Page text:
Reeves, ex-pro golfer, uses Fox Den CC course to raise $15,000 for Folds of Honor playing from dawn to complete darkness
That included no bathroom breaks from 6:40 a.m. to about 8:40 p.m.
“It was too hot,” added Reeves, a former professional golfer for 15 years who played in the 2000 U.S. Open, whose friendship with fellow FDCC member Scot Benson led him to pull off this fundraiser to benefit Folds of Honor.
“It was an amazing effort. I think we’ll raise close to $15,000, which is three full scholarships for Folds of Honor,” said Benson, Board member for Folds of Honor Tennessee Chapter.
As for degree of difficulty, “About three or four times today it was harder than I thought, but about three or four times it seemed easier,” Reeves said. “You just get in the zone and you just keep on going.
“Physically it was hard because I’m 50 years old ... and I’ve had some hip issues,” he added.
But the motivation to help this cause got him through.
“When you’re playing for such a good cause it’s not real tough,” Reeves said. “It’s for families of fallen officers in the military, raising scholarships for spouses and their kids.
“I don’t know how you could get any better, honestly,” he added. “It was a bigger success than I anticipated.”
About those last few holes played in almost complete darkness, “Luckily Jake hits the ball pretty straight, so we pretty much knew where to look,” Benson said. “Everybody had their phones out (using the light) to find the ball.”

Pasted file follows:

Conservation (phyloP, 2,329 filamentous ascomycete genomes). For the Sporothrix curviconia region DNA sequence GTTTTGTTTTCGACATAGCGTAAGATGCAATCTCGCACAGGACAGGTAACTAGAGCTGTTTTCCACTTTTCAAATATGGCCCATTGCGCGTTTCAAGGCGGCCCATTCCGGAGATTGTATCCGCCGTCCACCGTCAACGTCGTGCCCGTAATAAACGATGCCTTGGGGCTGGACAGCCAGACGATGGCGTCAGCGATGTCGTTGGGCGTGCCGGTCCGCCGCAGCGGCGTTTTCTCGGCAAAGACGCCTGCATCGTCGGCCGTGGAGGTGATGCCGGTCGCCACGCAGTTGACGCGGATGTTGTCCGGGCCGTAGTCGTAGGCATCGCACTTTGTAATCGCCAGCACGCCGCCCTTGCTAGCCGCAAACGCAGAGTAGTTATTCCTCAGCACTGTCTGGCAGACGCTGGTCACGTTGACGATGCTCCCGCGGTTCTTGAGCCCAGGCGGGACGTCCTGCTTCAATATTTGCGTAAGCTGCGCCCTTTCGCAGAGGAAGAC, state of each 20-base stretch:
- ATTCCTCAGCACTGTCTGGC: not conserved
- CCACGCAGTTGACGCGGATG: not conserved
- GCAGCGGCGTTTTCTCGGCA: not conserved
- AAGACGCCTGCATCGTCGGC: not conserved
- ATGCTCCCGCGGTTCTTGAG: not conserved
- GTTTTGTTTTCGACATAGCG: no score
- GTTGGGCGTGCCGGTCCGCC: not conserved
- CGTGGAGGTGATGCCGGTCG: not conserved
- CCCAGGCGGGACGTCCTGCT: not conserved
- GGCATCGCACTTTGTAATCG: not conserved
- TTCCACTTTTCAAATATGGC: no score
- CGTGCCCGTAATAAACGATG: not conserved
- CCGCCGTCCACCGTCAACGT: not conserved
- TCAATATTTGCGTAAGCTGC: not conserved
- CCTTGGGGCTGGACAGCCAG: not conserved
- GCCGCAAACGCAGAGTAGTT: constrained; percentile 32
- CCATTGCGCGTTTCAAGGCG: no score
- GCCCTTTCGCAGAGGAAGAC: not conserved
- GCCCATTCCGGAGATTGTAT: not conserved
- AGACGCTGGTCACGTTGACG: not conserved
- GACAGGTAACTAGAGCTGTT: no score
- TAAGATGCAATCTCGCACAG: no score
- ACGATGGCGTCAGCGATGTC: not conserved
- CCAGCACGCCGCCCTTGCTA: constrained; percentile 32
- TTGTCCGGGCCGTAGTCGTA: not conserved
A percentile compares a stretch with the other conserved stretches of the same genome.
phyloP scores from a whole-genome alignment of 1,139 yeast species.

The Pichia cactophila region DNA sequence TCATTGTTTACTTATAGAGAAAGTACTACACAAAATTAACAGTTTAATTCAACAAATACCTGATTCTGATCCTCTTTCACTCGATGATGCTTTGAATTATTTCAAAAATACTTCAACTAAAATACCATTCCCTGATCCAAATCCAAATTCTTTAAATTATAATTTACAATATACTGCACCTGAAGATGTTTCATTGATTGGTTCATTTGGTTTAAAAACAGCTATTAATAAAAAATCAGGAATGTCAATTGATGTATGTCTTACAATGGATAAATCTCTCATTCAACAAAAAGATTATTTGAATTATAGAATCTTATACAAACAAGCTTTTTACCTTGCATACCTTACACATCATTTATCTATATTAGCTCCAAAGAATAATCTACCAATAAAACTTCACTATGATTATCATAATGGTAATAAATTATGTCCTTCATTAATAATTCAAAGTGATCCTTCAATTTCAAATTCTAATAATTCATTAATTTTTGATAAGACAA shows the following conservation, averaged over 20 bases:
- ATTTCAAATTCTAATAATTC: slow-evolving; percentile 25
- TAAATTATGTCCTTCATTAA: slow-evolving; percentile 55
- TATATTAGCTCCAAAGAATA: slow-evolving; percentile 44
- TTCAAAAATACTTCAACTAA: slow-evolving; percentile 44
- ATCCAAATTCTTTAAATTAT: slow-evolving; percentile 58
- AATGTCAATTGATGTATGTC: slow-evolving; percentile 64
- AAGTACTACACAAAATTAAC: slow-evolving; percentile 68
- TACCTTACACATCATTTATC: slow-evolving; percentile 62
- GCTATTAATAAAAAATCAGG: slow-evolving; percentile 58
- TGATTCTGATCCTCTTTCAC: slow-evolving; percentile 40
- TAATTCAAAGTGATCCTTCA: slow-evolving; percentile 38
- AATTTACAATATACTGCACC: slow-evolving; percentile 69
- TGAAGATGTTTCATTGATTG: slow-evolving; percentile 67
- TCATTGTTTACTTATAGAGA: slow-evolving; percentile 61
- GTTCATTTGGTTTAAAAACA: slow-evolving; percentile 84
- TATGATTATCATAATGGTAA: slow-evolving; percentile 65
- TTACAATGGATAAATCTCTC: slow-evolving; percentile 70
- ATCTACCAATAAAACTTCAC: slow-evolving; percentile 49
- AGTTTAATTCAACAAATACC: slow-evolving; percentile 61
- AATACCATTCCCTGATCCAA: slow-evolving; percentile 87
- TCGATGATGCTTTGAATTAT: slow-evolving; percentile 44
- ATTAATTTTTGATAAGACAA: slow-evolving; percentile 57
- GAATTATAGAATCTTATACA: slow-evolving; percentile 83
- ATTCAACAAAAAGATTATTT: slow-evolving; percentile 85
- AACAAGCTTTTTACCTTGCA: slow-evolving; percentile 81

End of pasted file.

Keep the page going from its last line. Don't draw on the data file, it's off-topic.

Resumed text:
“The last three we had carts with lights on out there,” said Reeves, a college All-American golfer at the University of Tennessee in 1994 who, as director of instruction at FDCC for about 18 months, is a two-time Tennessee Golf “Teacher of the Year” honoree.
On hand down the stretch were Jake’s wife, Ellen Reeves, and the oldest of two sons, Landry, 5.
Among five other FDCC members and friends of Jake’s also on hand to support him Monday evening was Ryan Ott, FDCC general manager.
Other FDCC members/friends on hand were Pat McKay, Clark Gross, Tom Friten and Mike Haremski.
“They’re getting ball yardages and fixing ball marks. They were super supportive,” Reeves said. “Scot was with me every single hole outside of about three or four.”
“Jake has been so supportive, I wanted to be out there supporting him,” he added. “He’s actually my teacher (at FDCC).”
As opposed to actually trying to play good golf, “Most of it was speed,” this Americas, Georgia, native said about wanting to raise as much money as possible.
However, “I ended up making a lot of birdies, but not keeping score, I wouldn’t know how many,” he added. “I probably made five or six birdies per 18 holes.”
Overall, “It was awesome. ... All the members at Fox Den were way supportive of it.”
As for how it first came to be, “Scot “had this idea” for a marathon golf fundraiser given “there have been some people doing it throughout the state of Tennessee,” he said.
“... He showed me some (Folds of Honor) videos.”
Moreover, “You meet the people and you talk to them and you see where the money goes,” Reeves added. “There’s not a better cause out there that I can see.
“We had anywhere from $1,500 pledges to $50 pledges. And then you could pledge an amount per hole. Most people did a dollar per hole.”
Nationwide, “These golf marathons have become important fundraisers for Folds of Honor, especially with COVID rght now,” Benson said. “We’ve done nine in Tennessee this year. This state was the (nation’s) sixth largest recipient last year, over $1.2 million in scholarships.”